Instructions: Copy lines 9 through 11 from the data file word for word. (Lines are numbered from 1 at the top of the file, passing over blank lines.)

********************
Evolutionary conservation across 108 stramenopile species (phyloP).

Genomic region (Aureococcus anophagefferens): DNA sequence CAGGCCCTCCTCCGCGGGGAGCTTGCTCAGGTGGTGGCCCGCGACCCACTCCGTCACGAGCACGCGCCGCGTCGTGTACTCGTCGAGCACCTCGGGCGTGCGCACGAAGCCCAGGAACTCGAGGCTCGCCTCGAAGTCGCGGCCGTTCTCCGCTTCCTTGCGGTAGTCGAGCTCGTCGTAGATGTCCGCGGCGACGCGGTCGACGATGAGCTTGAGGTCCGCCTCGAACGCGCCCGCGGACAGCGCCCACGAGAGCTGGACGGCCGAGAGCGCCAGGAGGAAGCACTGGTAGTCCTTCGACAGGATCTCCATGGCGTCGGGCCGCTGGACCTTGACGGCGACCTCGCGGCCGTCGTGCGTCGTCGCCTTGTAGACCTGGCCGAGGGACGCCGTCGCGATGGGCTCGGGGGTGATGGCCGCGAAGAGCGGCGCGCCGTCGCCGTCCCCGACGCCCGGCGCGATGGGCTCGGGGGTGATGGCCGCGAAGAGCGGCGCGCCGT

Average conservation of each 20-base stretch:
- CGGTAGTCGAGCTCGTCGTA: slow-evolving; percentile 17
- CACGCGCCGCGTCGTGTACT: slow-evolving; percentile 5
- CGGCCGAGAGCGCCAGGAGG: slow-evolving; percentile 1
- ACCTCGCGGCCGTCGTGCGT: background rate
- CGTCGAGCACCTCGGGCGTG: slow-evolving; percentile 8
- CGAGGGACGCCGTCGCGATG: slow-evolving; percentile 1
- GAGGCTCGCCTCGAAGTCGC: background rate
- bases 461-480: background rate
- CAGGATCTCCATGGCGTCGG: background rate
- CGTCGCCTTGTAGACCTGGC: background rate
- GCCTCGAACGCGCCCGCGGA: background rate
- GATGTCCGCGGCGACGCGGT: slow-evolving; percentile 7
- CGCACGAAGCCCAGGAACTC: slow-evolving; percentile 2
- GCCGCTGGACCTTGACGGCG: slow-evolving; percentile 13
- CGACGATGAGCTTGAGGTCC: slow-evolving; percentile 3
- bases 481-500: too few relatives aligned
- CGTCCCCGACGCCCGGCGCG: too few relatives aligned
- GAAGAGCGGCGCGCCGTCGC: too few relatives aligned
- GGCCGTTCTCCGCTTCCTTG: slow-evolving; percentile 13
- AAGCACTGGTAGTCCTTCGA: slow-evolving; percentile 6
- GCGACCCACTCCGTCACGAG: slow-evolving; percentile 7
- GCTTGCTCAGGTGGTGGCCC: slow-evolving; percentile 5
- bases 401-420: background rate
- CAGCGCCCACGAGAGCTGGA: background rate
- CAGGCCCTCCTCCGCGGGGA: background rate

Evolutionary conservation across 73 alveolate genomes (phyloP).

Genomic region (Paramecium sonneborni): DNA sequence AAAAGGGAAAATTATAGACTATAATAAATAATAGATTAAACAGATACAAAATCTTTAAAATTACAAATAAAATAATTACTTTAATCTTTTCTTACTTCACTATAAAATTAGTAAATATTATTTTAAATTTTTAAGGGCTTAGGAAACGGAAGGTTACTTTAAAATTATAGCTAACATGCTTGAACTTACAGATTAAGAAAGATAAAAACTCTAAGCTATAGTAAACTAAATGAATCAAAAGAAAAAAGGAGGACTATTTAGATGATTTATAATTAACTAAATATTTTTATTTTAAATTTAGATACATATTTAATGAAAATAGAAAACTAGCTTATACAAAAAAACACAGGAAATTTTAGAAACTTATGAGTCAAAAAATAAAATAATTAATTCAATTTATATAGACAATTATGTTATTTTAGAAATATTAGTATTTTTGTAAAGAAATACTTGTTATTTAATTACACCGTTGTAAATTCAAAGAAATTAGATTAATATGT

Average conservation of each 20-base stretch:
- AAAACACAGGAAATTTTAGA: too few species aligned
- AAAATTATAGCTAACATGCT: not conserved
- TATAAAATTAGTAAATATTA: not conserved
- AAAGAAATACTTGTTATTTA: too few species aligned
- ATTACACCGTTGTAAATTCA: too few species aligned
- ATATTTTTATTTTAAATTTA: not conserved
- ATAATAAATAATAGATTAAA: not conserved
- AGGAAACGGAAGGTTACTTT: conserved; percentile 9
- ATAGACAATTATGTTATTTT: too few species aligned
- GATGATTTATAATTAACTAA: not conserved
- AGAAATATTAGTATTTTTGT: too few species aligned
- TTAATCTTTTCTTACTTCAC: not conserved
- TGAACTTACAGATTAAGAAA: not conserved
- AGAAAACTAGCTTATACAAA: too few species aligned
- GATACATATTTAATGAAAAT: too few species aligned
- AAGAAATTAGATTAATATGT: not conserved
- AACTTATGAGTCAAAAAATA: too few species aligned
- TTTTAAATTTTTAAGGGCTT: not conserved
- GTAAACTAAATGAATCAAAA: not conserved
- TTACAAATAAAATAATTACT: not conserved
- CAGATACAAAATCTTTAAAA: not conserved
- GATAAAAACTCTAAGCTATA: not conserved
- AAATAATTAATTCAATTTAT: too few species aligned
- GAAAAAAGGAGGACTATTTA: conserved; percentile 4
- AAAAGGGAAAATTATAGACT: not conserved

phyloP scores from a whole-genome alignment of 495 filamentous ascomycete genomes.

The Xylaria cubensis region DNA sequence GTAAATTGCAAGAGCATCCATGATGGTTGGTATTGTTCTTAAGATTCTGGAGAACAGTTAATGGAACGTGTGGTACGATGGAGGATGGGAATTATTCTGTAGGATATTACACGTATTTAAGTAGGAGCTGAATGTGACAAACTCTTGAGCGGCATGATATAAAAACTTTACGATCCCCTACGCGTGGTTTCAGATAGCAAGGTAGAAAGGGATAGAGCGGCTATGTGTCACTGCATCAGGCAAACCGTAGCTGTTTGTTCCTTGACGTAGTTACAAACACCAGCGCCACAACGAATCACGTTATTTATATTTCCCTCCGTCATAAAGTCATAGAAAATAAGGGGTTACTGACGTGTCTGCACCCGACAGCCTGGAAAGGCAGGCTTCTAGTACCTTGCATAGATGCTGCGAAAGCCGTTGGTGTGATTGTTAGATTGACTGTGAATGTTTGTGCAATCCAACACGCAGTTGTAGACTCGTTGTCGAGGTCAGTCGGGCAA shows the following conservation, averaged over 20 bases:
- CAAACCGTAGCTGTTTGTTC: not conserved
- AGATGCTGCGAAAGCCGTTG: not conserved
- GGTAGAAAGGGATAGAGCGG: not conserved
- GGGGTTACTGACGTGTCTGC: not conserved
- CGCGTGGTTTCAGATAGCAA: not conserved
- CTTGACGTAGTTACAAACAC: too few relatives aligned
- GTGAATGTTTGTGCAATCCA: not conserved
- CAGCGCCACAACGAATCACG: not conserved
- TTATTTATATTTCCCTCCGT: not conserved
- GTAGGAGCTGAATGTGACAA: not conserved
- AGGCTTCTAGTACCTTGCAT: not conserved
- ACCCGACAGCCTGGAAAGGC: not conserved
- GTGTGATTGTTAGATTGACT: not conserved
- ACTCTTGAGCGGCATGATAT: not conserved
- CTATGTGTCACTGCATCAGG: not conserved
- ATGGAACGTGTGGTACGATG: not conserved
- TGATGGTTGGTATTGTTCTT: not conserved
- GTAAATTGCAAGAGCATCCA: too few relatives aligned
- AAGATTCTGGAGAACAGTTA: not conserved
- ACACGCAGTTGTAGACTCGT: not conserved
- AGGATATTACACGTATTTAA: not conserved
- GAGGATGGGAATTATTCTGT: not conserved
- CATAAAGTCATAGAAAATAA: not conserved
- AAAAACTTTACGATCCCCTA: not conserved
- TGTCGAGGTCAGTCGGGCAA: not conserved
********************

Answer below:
- CGAGGGACGCCGTCGCGATG: slow-evolving; percentile 1
- GAGGCTCGCCTCGAAGTCGC: background rate
- bases 461-480: background rate